Italy Leading International Fight Against Parental Alienation, Abuse of Child Support
After a divorce, the parent-child relationship may have changed. The parent may not have the opportunity to see them as often as the parent may like, and as a result of the physical distance, emotional distance can develop. When that emotional distance exists at the same time as a co-parent alienating the children from you, it can be devastating for parent and damaging for the child.
Parental alienation, the traumatic threat to public health that only services the needs of the alienating parent, is a devastating result of high-conflict divorce and child custody cases that put the children in the crossfire of the volatility. It has been recognized by Edward Kruk, an associate professor of social work at the University of British Columbia, and the National Parents Organization. The American Psychiatric Association’s Diagnostic and Statistical Manual includes all of the symptoms of parental alienation syndrome (PAS) under the broader category of “child psychological abuse.”
In addition to the impactful abuse in cases of parental alienation, child support sometimes can be an abused entity when the money is no longer going toward the betterment of the child or the paying parent is being asked to pay outside of their financial capabilities.
Additionally, the child support system is based on outdated stereotypes regarding the roles of men and women in the lives of their children that simultaneously pervade and influence family courts. No longer are men required to be breadwinners, and no longer should women be granted primary custody of a child based solely on their gender.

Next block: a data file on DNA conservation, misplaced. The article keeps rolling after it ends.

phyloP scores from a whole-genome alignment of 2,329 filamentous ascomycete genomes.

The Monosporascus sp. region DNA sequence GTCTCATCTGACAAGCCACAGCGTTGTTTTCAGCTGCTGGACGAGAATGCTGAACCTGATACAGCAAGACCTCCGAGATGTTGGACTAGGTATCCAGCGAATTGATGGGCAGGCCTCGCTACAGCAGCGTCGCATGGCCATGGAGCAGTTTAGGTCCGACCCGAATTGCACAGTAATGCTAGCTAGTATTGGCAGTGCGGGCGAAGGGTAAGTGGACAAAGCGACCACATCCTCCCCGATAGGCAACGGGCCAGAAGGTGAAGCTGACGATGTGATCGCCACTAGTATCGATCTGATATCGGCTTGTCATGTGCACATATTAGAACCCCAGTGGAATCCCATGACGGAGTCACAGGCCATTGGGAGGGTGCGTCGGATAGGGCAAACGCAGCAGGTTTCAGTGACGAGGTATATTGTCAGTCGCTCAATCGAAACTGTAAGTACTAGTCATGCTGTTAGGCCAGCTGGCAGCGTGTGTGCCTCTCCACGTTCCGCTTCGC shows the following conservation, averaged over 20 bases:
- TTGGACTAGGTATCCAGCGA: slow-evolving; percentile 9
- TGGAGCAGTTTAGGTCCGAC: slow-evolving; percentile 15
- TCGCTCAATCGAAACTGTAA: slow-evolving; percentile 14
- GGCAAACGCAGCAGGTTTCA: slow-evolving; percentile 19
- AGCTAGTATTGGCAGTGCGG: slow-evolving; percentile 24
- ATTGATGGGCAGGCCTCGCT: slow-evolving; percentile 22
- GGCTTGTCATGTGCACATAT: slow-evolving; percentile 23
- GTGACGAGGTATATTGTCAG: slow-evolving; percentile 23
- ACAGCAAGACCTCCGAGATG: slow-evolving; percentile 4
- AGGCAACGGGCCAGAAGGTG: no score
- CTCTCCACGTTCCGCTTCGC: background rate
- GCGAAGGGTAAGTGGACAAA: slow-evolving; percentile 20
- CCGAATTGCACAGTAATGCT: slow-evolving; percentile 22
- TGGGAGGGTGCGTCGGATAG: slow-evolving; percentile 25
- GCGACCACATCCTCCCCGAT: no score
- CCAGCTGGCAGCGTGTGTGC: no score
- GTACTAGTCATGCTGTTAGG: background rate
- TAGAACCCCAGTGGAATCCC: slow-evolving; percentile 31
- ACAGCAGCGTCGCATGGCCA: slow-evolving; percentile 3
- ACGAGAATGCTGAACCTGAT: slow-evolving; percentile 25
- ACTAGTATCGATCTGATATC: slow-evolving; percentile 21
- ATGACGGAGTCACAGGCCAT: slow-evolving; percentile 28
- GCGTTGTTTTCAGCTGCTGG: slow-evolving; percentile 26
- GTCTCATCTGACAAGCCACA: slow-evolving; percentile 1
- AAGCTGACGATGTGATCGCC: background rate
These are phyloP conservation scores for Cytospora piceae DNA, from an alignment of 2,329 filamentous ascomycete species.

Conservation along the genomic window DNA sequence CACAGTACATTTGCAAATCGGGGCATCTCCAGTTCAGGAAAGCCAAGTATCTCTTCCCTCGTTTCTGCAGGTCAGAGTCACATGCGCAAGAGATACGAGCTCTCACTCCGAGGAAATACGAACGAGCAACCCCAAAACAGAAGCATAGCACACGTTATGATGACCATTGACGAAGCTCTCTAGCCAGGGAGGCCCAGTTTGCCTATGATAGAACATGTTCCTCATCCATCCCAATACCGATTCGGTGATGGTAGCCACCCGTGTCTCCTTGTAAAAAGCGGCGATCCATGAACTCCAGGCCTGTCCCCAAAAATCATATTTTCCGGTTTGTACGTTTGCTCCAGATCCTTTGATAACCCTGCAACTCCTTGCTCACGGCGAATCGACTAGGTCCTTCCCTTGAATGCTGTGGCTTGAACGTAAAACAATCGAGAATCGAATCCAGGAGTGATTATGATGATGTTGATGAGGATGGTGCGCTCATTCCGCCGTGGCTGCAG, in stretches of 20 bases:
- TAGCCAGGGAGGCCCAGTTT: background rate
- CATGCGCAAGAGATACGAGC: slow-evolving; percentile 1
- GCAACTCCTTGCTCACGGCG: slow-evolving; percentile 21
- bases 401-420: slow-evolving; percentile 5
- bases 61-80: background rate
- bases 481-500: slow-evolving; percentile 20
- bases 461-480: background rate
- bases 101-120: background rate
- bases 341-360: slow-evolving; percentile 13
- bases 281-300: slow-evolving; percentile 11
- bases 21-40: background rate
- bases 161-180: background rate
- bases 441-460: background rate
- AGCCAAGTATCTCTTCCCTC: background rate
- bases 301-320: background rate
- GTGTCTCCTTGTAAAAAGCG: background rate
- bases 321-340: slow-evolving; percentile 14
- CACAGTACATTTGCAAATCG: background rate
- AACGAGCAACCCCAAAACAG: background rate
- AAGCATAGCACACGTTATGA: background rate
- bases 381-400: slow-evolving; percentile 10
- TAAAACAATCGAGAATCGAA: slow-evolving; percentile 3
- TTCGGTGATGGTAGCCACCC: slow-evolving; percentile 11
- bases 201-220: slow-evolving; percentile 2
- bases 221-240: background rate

While the United States has taken small steps to improve how family courts treat parental alienation and issues surrounding child support, many countries outside of the United States have been slow to recognize their need for improvement.
However, Italy is taking steps to change how their country deals with these types of subjects.
Italian lawmakers introduced legislation that would abolish child support and change the custodial rights of parents who engage in parental alienation, according to the Washington Post. It encourages co-parenting and giving both parents equal parenting time with their children, ideally negating the need for child support.
America deals with parental alienation
While there is no federal regulations in family courts concerning parental alienation in the United States, state family courts in places like Ohio do recognize aspects of the problem and require all parties to participate in counseling, while strictly ordering against co-parents speaking ill of the other around the child.
Additionally, family courts can sometimes require reintegration therapy for children and the alienated parent. It is a way to improve parent-child contact through the aid of a mental health professional. In order to accomplish this, the mental health professional builds a trusting therapeutic relationship with the child and from there, acts in the best interests of the child.